Audit the fed? Gold standard? Five new things in GOP platform (+video)

Party leaders may say they haven't read the GOP platform, but it is an important safety valve for Republicans leery of the nominee. The 2012 edition has more than one nod to Ron Paul supporters.

By , Staff writer

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    In this Aug. 25 photo, Republican presidential candidate, Mitt Romney and his vice presidential running mate Rep. Paul Ryan, arrive for a campaign rally in Powell, Ohio.
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Much has been made of the abortion plank in the Republican Party’s 2012 platform – the part that calls for a human-life amendment to the Constitution that would outlaw all abortions, no exceptions.

Never mind that the Mitt Romney-Paul Ryan ticket would allow abortions in cases of rape, incest, and to protect the life and health of the mother. Or that it has become a time-honored tradition among party leaders to say they haven’t read the platform. (This year’s clocks in at 62 pages.) Or that maybe the GOP should consider a one-page platform, so that people will actually read it, as House Speaker John Boehner suggested at a luncheon hosted by The Christian Science Monitor on Monday.

The Republican platform represents an important safety valve for constituencies that may be a tad leery of the party’s nominee, as was the case four years ago with Sen. John McCain and is true now with Mr. Romney. There are points that come straight from the playbook of libertarian Rep. Ron Paul, the only GOP primary challenger who has not fully endorsed Romney.

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Last week, the tea-party-supporting group Freedom Works declared victory when it saw the platform content – asserting that 11.5 of its 12 proposals had been included. (The platform calls for a tax system that is “flatter,” but not the “flat tax” FreedomWorks and other conservatives wanted.)

The human-life amendment was in the 2008 platform. But in the 2012 platform, adopted and released Tuesday, there are many new planks. Here’s a sample:

A call to audit the Federal Reserve

“Audit the Fed” is a rallying cry for Paul supporters and the tea party. As the Fed considers a third round of monetary stimulus, known as “quantitative easing,” the calls for more transparency in Fed decision-making have become part of the larger conversation about how to strengthen the economic recovery without sparking inflation.

The Republican Party will “work to advance substantive legislation” that brings transparency and accountability to the Federal Reserve, the platform says. The first step is through “an annual audit of the Federal Reserve’s activities.”

A return to the gold standard?

Alongside “Audit the Fed,” this is another long-standing proposal by Congressman Paul on monetary policy. In fact, the platform does not contain the phrase “gold standard.” It refers to a commission established shortly after the inauguration of President Reagan in 1981 to “consider the feasibility of a metallic basis for US currency.”

The panel advised against such a move. “Now, three decades later, as we face the task of cleaning up the wreckage of the current administration’s policies, we propose a similar commission to investigate possible ways to set a fixed value for the dollar,” the platform says.

Romney has said that he would replace Ben Bernanke as Fed chairman, but hasn’t floated replacements, nor commented on the monetary policy planks of the platform.

Protecting access to ammunition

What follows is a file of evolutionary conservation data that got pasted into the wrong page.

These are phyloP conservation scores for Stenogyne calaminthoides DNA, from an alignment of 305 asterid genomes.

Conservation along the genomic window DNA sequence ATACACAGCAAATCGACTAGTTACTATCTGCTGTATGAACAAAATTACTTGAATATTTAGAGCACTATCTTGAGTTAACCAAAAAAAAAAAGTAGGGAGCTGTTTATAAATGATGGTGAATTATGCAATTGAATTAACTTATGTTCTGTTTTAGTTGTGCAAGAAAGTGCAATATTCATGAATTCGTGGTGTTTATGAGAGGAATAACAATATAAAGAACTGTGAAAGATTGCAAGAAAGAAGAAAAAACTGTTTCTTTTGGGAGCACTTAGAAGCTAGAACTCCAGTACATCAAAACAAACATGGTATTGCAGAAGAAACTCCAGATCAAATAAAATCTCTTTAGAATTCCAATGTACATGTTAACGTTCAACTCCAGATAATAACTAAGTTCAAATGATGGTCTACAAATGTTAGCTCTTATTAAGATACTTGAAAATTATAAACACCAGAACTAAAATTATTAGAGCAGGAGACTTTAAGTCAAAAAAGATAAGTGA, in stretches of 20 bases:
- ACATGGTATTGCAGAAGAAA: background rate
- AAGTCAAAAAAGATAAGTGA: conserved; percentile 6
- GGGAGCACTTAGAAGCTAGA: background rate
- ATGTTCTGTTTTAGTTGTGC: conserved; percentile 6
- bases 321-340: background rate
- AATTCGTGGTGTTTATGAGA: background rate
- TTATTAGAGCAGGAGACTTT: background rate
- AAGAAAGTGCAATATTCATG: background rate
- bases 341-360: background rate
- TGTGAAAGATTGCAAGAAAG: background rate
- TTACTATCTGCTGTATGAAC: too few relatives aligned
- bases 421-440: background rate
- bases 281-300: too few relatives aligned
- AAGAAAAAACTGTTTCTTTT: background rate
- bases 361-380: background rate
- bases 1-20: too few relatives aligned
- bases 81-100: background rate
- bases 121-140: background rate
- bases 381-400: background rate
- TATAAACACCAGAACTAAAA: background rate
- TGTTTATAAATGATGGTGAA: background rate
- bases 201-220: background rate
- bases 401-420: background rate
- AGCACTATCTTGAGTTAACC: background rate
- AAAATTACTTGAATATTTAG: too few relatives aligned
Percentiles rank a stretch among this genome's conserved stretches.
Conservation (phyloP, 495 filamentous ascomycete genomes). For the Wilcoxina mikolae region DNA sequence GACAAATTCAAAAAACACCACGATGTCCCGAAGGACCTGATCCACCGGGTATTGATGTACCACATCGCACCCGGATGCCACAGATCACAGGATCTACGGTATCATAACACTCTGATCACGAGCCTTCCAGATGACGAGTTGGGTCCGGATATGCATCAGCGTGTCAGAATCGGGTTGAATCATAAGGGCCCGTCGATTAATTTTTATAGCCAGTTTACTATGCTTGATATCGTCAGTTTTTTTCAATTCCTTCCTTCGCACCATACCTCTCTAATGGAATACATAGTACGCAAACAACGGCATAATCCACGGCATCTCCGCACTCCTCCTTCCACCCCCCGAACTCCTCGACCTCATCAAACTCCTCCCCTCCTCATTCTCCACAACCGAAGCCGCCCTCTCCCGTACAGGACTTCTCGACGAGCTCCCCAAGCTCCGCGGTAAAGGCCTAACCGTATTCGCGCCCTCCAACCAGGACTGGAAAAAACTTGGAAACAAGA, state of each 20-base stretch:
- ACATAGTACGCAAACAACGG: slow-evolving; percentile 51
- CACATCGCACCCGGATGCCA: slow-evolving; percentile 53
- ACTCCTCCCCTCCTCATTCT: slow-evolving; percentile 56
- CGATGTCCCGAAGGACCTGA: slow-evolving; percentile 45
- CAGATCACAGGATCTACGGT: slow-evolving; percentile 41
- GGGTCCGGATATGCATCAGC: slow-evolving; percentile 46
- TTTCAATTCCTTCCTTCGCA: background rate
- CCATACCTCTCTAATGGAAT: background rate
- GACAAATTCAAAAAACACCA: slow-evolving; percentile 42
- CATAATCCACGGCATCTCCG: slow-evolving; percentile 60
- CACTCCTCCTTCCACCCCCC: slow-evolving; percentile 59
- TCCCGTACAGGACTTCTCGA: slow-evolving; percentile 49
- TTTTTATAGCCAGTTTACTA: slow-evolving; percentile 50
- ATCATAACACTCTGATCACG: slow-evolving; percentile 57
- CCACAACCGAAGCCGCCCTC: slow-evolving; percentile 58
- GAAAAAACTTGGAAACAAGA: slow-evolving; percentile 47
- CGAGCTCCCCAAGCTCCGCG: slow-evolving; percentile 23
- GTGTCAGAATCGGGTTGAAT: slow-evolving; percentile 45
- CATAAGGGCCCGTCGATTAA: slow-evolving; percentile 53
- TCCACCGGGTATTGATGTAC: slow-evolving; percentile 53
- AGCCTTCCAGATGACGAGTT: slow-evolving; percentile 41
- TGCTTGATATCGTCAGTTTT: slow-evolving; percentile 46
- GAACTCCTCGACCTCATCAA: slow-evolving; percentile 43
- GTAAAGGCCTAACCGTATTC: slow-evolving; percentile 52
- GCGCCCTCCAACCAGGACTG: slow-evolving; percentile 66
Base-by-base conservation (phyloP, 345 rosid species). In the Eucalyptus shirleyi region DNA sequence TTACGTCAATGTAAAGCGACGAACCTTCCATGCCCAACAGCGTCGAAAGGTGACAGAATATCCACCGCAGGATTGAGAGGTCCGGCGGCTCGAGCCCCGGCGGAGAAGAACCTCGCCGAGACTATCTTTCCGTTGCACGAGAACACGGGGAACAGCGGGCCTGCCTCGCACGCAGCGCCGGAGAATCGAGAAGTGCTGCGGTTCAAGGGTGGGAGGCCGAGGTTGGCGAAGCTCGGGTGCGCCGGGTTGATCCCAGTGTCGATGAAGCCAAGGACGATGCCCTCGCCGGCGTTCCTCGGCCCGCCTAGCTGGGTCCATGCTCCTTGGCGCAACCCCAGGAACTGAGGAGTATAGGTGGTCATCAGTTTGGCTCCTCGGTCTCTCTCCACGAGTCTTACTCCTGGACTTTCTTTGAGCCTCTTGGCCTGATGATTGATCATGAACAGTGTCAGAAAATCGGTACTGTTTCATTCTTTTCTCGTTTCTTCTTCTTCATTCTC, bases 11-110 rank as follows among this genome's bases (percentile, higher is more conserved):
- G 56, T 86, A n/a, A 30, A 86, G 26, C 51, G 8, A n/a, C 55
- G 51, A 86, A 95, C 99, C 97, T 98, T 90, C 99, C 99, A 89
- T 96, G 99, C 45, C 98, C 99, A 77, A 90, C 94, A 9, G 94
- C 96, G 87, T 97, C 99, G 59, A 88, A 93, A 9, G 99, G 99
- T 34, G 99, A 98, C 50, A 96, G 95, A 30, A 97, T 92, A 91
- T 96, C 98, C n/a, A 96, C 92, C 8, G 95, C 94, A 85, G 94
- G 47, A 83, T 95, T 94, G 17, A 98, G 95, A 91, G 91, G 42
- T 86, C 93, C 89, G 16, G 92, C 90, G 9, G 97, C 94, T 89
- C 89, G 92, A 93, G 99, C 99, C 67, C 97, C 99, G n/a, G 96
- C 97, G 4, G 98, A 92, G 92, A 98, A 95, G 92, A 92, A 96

In the wake of recent shooting rampages, calls have increased for legislation to ban high-capacity gun magazines, which allow dozens of bullets to be loaded at a time. In contrast with the 2008 Republican platform, the 2012 document stakes a position on access to ammunition.

“We oppose legislation that is intended to restrict our Second Amendment rights by limiting the capacity of clips or magazines or otherwise restoring the ill-considered Clinton gun ban,” the platform states.

The Clinton-era ban on assault weapons, enacted in 1994, included a ban on “large capacity ammunition feeding devices.” The law expired in 2004.

Reinventing Medicare and Medicaid

The Romney-Ryan proposal to reform the twin federal health-care entitlements for seniors, the poor, and the disabled is now in black and white in the 2012 platform.

“The first step is to move the two programs away from their current unsustainable defined-benefit entitlement model to a fiscally sound defined-contribution model,” the platform says. “This is the only way to limit costs and restore consumer choice for patients and introduce competition.”

Medicare moves to a “premium-support” model, a voucher-like system in which seniors use their government subsidy to purchase private health insurance or traditional Medicare. Medicaid becomes a block-grant program, in which the federal government gives a defined amount to each state, which then uses the money as it sees fit toward insuring the poor and disabled.

The platform also hints at an increase in the eligibility age for Medicare, currently 65.

“Without disadvantaging retirees or those nearing retirement, the age [of] eligibility for Medicare must be made more realistic in terms of today’s longer life span,” it says.

No more “leaks for political purposes”

In some places, the platform reads like a primal scream against the Obama administration. Exhibit A is the killing of Osama bin Laden, a huge, undisputed victory for the president that Republicans have been trying to diminish. Bin Laden is not mentioned explicitly in the platform, but information leaks surrounding the operation that left him dead have given Republicans the hook they need.

“The current administration’s leaks of classified information have imperiled intelligence assets which are vital to American security,” the platform states. 

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